A two-year-long journey through a twenty-year-old classic.
A couple springs ago, when I was just getting into the planning stages of launching this blog, Viz hit us with some big news: They had licensed the original Sailor Moon, and they were going to re-release the entire series with a brand new uncut(!) translation. And just like that I had my first ever blogging project: A 200-episode series of Newbie Reviews. (So, you know. A nice, easy commitment.)
I loved Sailor Moon‘s directors’ later works (especially Ikuhara of Utena fame), and I knew a little about the series itself, but I really had no idea what to expect–whether I’d like it, or find it too childish, or get trapped in Filler Episode Hell. What followed were 24 months and 100 posts of quips, critiques, praises, giggles, feels, and flails, as I slowly fell in love with the cast, the stories, and the silliness. It was easy to see why the franchise had so many long-time fans. And, as the final credits rolled, I counted myself among them.
It’s been a fun journey, but now that I’m sitting at the destination, I wanted take a moment to look back, talk about the series as a whole, and maybe reminisce about the characters and moments that stuck with me the most. I, er… got a little carried away, and the post ballooned like a Dead Moon Circus tent. I’ve done my best to break it up with my favorite Sailor Moon gifs. Hit the jump to take a leisurely stroll down Memo(on)ry Lane.
Now that’s how you end a season!
Viz rolled the SuperS finale and the Stars premiere into a single week, but I want to include a season retrospective like I did for R and S, so I’m going to just focus on the finale this time and knock out the first three episodes of Stars in a single post next week. It’s not ideal, but I think it’s the best way to handle things.
Our old friend Ikuhara shows up for one last spin in the director’s chair, and makes damn sure to go out on a high note. As rough as SuperS has been at times, this is a visually stunning and thematically satisfying finale, tying up loose ends and setting the stage for potential future conflict. Say what you will about this season or its series director, but the guy knows his way around a tight narrative and striking imagery, and that’s on full display here. So let’s all go out with a bang together.
Walking the fine line between SuperSincere and Alicorny.
It’s final battle week, more or less, which in Sailor Moon terms usually means things are going to happen SuperSwiftly, and these episodes do not disappoint. Villains rise and fall, characters learn when to let go and when to hang on, and the Power of Dreams! leads to a finale both heartfelt and cheesy. I’m still trying to decide how well it worked for me personally, so let’s hit those recaps and see if we can’t parse it out together.
Welcome to the place where dreams literally go to die.
Our equine priest might have been harnessed, but the season is still galloping forward with no sign of slowing down. Dreams of childhood and adulthood meet, clash, and then find ways to coexist, our heroes face their lingering doubts and emerge stronger than ever, and our antagonists continue to fascinate me with bursts of sympathy and humanity. The filler wastelands are but a distant dream at this point. Onwards, noble Alicorn, to the SuperShowdown!
Queen Nehel, Queen Nehel, does whatever a spider will…
I’m back from paradise with a slight tan and many fond memories (KU winning! Watching the sun rise over a volcano! Seeing dolphins! Eating a burger with a bun made out of ramen noodles!), as well as a whole mess of Sailor Moon story to recap. We’ve entered the home stretch, and SuperS is once again a solid combination of character work, circus imagery, and coming-of-age themes.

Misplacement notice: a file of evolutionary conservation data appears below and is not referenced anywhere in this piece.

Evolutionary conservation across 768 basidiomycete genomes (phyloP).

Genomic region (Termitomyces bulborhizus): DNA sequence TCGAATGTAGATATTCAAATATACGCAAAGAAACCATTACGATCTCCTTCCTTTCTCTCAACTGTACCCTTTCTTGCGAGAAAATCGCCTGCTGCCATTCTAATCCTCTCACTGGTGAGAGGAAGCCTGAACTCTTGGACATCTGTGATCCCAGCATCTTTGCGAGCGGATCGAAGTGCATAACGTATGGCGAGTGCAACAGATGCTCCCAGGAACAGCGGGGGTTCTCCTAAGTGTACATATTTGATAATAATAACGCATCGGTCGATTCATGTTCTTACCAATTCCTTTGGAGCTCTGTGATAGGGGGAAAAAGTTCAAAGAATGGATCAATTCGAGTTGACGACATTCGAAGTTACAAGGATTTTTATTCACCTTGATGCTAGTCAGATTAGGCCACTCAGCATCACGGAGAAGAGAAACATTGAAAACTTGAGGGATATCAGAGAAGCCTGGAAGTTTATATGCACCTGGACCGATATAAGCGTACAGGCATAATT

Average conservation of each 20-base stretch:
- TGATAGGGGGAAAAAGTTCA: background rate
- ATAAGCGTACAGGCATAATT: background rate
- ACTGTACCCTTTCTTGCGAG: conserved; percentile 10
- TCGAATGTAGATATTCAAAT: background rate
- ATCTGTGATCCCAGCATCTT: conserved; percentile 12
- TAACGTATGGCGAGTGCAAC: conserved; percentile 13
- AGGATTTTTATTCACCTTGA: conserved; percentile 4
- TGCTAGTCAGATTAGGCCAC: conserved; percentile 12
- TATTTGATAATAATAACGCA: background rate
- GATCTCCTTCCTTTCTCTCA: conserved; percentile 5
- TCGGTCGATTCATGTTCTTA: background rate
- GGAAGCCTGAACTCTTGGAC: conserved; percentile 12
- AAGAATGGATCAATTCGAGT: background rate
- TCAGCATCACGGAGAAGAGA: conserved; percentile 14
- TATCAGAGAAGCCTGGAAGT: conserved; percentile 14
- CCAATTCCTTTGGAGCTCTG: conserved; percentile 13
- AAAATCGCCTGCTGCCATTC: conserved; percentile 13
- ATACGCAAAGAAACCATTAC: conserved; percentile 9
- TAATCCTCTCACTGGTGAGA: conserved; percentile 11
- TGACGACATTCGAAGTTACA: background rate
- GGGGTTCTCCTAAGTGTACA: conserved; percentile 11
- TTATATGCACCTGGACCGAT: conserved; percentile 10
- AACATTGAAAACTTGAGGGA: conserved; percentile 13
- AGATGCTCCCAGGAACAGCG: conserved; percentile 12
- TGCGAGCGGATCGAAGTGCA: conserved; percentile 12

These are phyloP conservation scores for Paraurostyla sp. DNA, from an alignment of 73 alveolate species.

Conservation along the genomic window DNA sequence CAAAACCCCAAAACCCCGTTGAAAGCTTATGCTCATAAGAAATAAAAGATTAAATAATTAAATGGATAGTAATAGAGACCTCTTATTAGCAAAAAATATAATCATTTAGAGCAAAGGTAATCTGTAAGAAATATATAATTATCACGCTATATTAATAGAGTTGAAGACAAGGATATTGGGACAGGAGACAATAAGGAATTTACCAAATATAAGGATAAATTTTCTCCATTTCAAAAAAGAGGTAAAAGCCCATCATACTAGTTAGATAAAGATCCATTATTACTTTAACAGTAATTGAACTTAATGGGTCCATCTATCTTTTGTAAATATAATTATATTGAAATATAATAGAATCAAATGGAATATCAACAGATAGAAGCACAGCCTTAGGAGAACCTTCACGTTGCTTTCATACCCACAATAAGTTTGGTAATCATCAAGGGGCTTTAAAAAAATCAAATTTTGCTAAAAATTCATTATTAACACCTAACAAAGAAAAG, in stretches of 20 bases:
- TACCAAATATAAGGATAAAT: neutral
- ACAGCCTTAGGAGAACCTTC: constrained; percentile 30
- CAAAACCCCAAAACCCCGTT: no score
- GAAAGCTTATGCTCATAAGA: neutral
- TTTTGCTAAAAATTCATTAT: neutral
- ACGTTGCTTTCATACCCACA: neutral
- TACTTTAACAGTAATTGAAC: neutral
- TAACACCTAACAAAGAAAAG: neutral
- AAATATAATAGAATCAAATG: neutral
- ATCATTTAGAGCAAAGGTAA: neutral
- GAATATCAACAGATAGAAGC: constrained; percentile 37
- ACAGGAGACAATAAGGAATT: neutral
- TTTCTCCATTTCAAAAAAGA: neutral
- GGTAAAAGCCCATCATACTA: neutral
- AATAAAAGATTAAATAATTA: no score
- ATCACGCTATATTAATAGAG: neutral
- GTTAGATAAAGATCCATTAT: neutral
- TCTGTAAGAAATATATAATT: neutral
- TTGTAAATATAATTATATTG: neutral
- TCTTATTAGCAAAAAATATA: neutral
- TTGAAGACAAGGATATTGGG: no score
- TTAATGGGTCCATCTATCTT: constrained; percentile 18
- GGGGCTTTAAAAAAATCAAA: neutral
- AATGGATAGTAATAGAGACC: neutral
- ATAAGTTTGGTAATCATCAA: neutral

…That said, my forehead IS rather red from some serious face-palming, because holy cowbell, are our scouts the worst detectives ever. This week is full of shocking!Reveals about our villains, who may be the least subtle enemies the team has ever faced, and it’s pretty (un?)intentionally hilarious. I’m starting to think the Moonies are doing it on purpose at this point, like Inigo Montoya fighting with his left hand. “If I use my right… over too quickly.”
At any rate, let’s enjoy both the giggles and the thoughtful “hmm” noises together.
Now entering Plot City, Population: Us!
The story is back in more-or-less full force, as we (finally!) learn more about Pegward and his mysterious Dream World and forward the odd little relationship developing between Chibiusa and her magical boy. Fittingly, Sato and Ikuhara are back in the director’s chairs this week, which might explain why both these episodes are not only quite pretty, but also hilarious. Plot, shiny cinematography, and giggles? Sounds like a good week of Sailor Moon to me.
I don’t think “suffer for your art” is meant to be quite this literal…
Sometimes I’m a little sad I didn’t get to experience Sailor Moon as a kid (Li’l Me would’ve loved to have been Sailor Jupiter for Halloween), but I do think watching as an adult has its own unique rewards, as I’m better able to see the kinds of things (largely positive, and sometimes quite progressive) that the series is doing in terms of overarching ideas and thematic messages. Plus it’s been fascinating to look at the early work of some of my favorite anime directors and see the creators they were and how that influenced the creators they’d become.
That’s particularly true this week, as we see an episode about an artist struggling to follow his dreams while also trying to make end’s meet, and it’s hard not to see it as a fictional outburst of frustration from the SM team themselves. It also hits way too close to home for a writer staring at her dwindling twenties and wondering when/if she’s gonna make something of herself. Suffice to say, I had feelings this week, and they were only marginally related to the episodes themselves. So let’s discuss, shall we?